Tuesday, June 28, 2016

Two Quick Food Experiments--Punic Porridge and Posca

About six weeks ago, I decided to make two of the recipes featured on the Pass the Garum website, namely, "Punic Porridge" and posca.

Punic Porridge is a recipe Cato attributed to the Carthaginians.  It is a blend of wheat groats, cheese, and egg, sweetened with honey and flavored, only a bit speculatively, with cinnamon.  Pass the Garum recommended bulgar wheat or semolina and ricotta cheese (which predated the Romans), I used buckwheat groats and part-skim milk ricotta in my porridge.

The resulting porridge was soupy rather than creamy, with the groats still a bit chewy.  It was slightly sweet, but mostly bland.  If I make it again, I'll probably use more groats, even though doing so would abandon the 3-to-1 ratio of cheese to groats found in Cato's recipe.  Other possibilities include: 1) I used too much water; 2) I did not cook the groats for long enough. I can experiment with changing those variables another time.

Posca, the archetypal non-alcoholic drink of the Roman legionary, was something I'd been tempted to try for a while now.  Pass the Garum's blog included three possible recipes:  just water with vinegar; vinegar water with a bit of honey added; and vinegar water with honey and cardamom seeds added.  I opted for the vinegar and honey without other seasonings.  Pass the Garum's recipe calls for red wine vinegar, but apple cider vinegar was what I had available, so I used that.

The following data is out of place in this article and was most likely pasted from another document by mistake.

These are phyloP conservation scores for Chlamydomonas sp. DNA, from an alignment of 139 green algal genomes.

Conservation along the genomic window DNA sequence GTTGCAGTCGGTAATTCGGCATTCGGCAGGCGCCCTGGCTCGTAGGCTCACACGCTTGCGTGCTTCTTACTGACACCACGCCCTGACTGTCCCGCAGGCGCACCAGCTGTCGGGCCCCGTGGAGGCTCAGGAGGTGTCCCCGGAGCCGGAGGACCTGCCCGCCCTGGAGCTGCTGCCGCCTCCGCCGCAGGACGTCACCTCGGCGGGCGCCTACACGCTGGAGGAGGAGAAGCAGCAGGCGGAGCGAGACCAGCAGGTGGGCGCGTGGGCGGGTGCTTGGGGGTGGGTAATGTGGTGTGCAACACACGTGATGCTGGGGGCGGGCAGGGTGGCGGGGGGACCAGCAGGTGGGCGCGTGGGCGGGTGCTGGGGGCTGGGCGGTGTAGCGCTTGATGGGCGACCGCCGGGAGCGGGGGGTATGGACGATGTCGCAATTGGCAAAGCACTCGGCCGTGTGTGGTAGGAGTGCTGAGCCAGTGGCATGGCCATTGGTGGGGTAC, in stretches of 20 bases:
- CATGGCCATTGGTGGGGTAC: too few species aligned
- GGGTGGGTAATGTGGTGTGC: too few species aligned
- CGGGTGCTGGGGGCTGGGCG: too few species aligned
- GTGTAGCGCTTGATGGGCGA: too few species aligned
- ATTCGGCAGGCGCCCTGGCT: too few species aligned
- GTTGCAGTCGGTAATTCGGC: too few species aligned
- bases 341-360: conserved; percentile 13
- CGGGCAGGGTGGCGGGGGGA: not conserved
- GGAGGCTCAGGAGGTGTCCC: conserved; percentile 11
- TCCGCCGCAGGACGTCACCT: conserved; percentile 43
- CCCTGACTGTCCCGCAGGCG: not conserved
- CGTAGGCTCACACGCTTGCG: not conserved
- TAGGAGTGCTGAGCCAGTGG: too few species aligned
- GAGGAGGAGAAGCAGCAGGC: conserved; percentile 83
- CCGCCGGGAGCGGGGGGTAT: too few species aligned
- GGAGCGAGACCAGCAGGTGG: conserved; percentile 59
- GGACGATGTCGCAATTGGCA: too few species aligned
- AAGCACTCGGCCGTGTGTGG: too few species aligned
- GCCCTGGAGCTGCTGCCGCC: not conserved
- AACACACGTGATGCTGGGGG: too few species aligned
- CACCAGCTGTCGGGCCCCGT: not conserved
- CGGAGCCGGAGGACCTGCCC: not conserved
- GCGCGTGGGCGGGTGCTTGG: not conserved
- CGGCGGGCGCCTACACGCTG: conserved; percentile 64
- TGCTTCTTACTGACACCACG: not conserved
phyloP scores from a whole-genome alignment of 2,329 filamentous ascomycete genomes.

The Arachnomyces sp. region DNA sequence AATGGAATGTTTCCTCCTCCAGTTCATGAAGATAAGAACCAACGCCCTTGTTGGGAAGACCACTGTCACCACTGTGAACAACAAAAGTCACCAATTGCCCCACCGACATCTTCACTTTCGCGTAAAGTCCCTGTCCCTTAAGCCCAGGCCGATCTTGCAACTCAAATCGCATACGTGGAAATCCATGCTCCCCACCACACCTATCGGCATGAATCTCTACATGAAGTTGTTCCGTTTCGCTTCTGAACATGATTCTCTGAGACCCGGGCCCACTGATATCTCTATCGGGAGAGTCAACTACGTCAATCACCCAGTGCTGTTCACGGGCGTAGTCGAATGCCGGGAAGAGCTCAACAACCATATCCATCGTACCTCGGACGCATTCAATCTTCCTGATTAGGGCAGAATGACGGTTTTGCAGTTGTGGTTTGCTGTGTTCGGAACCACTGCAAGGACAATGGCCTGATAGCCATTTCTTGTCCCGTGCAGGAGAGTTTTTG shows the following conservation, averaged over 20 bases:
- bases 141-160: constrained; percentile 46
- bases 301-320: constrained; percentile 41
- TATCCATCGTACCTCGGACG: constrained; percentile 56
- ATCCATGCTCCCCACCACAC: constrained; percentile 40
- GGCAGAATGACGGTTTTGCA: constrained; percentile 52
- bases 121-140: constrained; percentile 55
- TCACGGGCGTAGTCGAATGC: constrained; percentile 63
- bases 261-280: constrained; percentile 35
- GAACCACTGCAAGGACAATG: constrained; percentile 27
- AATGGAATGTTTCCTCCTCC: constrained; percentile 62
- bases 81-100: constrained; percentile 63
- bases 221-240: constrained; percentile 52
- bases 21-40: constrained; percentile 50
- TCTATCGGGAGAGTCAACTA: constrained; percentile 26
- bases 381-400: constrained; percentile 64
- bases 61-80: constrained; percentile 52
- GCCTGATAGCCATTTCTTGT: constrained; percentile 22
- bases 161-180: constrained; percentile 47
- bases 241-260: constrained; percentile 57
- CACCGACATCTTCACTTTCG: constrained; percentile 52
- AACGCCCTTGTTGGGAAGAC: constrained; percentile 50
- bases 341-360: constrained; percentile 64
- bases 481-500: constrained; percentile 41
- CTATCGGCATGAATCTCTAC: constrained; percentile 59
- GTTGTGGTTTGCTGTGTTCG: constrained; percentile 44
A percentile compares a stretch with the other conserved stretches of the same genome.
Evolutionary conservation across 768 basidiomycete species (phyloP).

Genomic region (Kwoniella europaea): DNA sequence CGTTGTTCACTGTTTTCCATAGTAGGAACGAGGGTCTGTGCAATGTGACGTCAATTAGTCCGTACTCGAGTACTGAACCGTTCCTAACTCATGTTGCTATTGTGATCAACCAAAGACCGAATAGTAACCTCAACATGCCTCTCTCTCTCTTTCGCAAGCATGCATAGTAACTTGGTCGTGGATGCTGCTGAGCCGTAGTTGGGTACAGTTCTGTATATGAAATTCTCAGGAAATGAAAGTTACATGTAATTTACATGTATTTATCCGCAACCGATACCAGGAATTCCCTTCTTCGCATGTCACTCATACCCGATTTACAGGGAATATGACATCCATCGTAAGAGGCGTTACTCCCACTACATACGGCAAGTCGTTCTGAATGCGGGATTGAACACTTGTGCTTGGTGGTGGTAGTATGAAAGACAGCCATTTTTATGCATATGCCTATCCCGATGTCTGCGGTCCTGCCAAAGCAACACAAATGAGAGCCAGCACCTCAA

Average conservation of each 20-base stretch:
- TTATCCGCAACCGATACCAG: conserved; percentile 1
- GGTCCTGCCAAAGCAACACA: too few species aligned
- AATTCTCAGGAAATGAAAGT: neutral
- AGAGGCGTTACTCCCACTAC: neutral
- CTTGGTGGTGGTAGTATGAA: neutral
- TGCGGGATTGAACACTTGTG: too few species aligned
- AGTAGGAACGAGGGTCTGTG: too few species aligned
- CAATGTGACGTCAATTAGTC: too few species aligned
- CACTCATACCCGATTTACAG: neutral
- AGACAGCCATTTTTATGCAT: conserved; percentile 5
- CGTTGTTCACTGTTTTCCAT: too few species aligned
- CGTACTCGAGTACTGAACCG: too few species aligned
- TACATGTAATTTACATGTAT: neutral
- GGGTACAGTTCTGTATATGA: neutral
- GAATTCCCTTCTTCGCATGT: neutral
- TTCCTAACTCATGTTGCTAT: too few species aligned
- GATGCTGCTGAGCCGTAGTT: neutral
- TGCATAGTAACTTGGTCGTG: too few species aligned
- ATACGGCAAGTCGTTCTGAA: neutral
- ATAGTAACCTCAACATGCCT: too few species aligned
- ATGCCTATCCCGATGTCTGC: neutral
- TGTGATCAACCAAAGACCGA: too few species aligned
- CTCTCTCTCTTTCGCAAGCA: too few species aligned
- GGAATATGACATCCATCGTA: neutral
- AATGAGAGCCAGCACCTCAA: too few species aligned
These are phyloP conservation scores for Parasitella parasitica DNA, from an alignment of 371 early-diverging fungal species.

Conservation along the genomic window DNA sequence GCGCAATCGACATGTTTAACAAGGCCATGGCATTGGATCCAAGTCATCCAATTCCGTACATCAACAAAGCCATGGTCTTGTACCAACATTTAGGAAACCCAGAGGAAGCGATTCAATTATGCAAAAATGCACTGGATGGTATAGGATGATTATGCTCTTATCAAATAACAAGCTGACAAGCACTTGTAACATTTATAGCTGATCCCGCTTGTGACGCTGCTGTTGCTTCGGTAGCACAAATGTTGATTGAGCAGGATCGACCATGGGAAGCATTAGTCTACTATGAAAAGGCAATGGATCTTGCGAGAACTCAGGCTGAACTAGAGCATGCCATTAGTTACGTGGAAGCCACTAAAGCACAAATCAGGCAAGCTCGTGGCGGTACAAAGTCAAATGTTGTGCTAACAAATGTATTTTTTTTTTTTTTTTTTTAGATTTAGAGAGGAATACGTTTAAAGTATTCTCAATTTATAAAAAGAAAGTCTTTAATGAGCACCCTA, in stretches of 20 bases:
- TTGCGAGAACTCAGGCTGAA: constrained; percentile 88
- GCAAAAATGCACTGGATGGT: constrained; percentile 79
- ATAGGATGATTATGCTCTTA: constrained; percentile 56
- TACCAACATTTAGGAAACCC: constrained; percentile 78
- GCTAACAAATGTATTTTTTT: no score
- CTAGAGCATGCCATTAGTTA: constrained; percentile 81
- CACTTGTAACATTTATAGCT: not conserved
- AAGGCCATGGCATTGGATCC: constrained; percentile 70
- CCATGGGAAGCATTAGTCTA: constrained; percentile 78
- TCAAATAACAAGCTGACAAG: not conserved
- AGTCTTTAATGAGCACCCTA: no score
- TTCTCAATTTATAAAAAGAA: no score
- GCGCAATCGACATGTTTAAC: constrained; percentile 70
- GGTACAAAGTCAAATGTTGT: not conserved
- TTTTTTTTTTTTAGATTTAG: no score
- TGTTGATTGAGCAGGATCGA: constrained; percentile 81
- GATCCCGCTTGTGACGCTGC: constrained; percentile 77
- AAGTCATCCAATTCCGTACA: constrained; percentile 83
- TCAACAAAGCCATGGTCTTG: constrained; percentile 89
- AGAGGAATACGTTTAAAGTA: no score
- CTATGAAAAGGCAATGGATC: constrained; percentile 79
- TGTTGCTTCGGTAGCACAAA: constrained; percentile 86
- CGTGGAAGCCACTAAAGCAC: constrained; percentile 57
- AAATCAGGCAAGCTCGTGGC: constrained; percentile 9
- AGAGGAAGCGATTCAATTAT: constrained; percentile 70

My first problem with the recipe was in getting room-temperature honey to diffuse through cold water.  My honey was in a plastic jar that couldn't be microwaved, but microwaving the mug containing the posca itself helped a bit.  I didn't want to microwave it too much, though, because I didn't want the resulting beverage to be warm or hot.  Unlike the author of Pass the Garum, I couldn't taste any sweetness in the resulting liquid; it was very sharp.  The sharpness was not unpleasant at first, but it became increasingly hard to tolerate by the time I had finished the cup.  I will try making posca again with wine vinegar sometime; that may be less sharp than the cider vinegar.  In addition (or instead), I might also halve the amount of vinegar while leaving the amount of honey the same, and see whether I find the resulting flavor more appealing.

If any of my readers has tried either of these recipes, or has experimented with posca, please feel free to tell me about your results in the comments.

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